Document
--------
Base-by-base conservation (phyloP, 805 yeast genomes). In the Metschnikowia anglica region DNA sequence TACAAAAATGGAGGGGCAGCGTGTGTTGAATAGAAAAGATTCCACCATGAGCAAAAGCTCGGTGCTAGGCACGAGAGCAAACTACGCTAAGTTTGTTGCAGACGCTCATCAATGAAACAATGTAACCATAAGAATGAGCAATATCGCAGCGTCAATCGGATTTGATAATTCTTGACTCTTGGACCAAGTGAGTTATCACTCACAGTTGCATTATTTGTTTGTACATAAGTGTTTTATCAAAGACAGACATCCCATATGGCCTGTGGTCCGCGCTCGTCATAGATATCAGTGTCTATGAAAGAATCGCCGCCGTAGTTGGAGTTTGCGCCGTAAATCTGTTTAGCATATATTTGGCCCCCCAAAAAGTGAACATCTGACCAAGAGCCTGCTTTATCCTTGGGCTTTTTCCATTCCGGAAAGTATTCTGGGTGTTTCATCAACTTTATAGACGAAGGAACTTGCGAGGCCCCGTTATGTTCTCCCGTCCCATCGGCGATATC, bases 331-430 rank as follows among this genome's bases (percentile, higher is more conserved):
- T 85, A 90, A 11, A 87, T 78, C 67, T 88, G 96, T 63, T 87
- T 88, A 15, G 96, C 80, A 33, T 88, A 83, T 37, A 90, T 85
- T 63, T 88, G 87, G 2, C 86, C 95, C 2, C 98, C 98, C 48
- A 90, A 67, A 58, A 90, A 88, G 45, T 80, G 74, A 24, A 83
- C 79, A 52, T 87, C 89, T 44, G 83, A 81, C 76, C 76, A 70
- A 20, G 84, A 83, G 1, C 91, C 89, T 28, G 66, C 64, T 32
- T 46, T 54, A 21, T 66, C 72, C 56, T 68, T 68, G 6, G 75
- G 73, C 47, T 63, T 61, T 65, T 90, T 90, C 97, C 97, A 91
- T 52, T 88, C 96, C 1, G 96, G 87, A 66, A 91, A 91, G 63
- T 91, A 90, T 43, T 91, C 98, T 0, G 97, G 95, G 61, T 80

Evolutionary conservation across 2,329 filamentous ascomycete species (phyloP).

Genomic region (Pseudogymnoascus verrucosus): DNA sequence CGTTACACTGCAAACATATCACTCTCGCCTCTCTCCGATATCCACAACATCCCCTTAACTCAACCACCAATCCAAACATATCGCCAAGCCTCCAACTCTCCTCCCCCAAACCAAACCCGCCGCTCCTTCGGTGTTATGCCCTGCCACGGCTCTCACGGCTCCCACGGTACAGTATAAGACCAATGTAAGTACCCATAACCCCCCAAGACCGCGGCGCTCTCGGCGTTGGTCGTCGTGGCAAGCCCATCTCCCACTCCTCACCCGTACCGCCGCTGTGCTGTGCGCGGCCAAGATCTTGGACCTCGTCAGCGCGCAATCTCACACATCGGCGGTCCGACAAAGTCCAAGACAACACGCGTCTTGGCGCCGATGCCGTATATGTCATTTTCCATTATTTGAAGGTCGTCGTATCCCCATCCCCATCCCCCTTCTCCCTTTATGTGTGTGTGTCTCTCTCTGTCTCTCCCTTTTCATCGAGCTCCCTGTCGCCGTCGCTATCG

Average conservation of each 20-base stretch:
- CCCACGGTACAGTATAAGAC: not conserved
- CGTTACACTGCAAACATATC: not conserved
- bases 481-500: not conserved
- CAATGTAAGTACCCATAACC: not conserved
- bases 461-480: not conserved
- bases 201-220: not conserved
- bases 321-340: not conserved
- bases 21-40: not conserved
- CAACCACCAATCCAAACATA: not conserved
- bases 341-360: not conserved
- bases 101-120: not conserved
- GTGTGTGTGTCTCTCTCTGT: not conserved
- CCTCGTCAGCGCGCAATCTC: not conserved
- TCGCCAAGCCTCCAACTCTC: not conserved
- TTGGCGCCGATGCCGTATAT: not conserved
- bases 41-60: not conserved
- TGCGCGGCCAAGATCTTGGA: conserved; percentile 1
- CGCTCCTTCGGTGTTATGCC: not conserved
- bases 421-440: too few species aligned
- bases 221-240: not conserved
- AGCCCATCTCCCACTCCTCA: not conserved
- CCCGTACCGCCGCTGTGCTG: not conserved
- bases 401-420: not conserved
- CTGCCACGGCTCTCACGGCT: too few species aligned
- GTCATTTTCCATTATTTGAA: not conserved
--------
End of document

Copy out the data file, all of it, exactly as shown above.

Base-by-base conservation (phyloP, 805 yeast genomes). In the Metschnikowia anglica region DNA sequence TACAAAAATGGAGGGGCAGCGTGTGTTGAATAGAAAAGATTCCACCATGAGCAAAAGCTCGGTGCTAGGCACGAGAGCAAACTACGCTAAGTTTGTTGCAGACGCTCATCAATGAAACAATGTAACCATAAGAATGAGCAATATCGCAGCGTCAATCGGATTTGATAATTCTTGACTCTTGGACCAAGTGAGTTATCACTCACAGTTGCATTATTTGTTTGTACATAAGTGTTTTATCAAAGACAGACATCCCATATGGCCTGTGGTCCGCGCTCGTCATAGATATCAGTGTCTATGAAAGAATCGCCGCCGTAGTTGGAGTTTGCGCCGTAAATCTGTTTAGCATATATTTGGCCCCCCAAAAAGTGAACATCTGACCAAGAGCCTGCTTTATCCTTGGGCTTTTTCCATTCCGGAAAGTATTCTGGGTGTTTCATCAACTTTATAGACGAAGGAACTTGCGAGGCCCCGTTATGTTCTCCCGTCCCATCGGCGATATC, bases 331-430 rank as follows among this genome's bases (percentile, higher is more conserved):
- T 85, A 90, A 11, A 87, T 78, C 67, T 88, G 96, T 63, T 87
- T 88, A 15, G 96, C 80, A 33, T 88, A 83, T 37, A 90, T 85
- T 63, T 88, G 87, G 2, C 86, C 95, C 2, C 98, C 98, C 48
- A 90, A 67, A 58, A 90, A 88, G 45, T 80, G 74, A 24, A 83
- C 79, A 52, T 87, C 89, T 44, G 83, A 81, C 76, C 76, A 70
- A 20, G 84, A 83, G 1, C 91, C 89, T 28, G 66, C 64, T 32
- T 46, T 54, A 21, T 66, C 72, C 56, T 68, T 68, G 6, G 75
- G 73, C 47, T 63, T 61, T 65, T 90, T 90, C 97, C 97, A 91
- T 52, T 88, C 96, C 1, G 96, G 87, A 66, A 91, A 91, G 63
- T 91, A 90, T 43, T 91, C 98, T 0, G 97, G 95, G 61, T 80

Evolutionary conservation across 2,329 filamentous ascomycete species (phyloP).

Genomic region (Pseudogymnoascus verrucosus): DNA sequence CGTTACACTGCAAACATATCACTCTCGCCTCTCTCCGATATCCACAACATCCCCTTAACTCAACCACCAATCCAAACATATCGCCAAGCCTCCAACTCTCCTCCCCCAAACCAAACCCGCCGCTCCTTCGGTGTTATGCCCTGCCACGGCTCTCACGGCTCCCACGGTACAGTATAAGACCAATGTAAGTACCCATAACCCCCCAAGACCGCGGCGCTCTCGGCGTTGGTCGTCGTGGCAAGCCCATCTCCCACTCCTCACCCGTACCGCCGCTGTGCTGTGCGCGGCCAAGATCTTGGACCTCGTCAGCGCGCAATCTCACACATCGGCGGTCCGACAAAGTCCAAGACAACACGCGTCTTGGCGCCGATGCCGTATATGTCATTTTCCATTATTTGAAGGTCGTCGTATCCCCATCCCCATCCCCCTTCTCCCTTTATGTGTGTGTGTCTCTCTCTGTCTCTCCCTTTTCATCGAGCTCCCTGTCGCCGTCGCTATCG

Average conservation of each 20-base stretch:
- CCCACGGTACAGTATAAGAC: not conserved
- CGTTACACTGCAAACATATC: not conserved
- bases 481-500: not conserved
- CAATGTAAGTACCCATAACC: not conserved
- bases 461-480: not conserved
- bases 201-220: not conserved
- bases 321-340: not conserved
- bases 21-40: not conserved
- CAACCACCAATCCAAACATA: not conserved
- bases 341-360: not conserved
- bases 101-120: not conserved
- GTGTGTGTGTCTCTCTCTGT: not conserved
- CCTCGTCAGCGCGCAATCTC: not conserved
- TCGCCAAGCCTCCAACTCTC: not conserved
- TTGGCGCCGATGCCGTATAT: not conserved
- bases 41-60: not conserved
- TGCGCGGCCAAGATCTTGGA: conserved; percentile 1
- CGCTCCTTCGGTGTTATGCC: not conserved
- bases 421-440: too few species aligned
- bases 221-240: not conserved
- AGCCCATCTCCCACTCCTCA: not conserved
- CCCGTACCGCCGCTGTGCTG: not conserved
- bases 401-420: not conserved
- CTGCCACGGCTCTCACGGCT: too few species aligned
- GTCATTTTCCATTATTTGAA: not conserved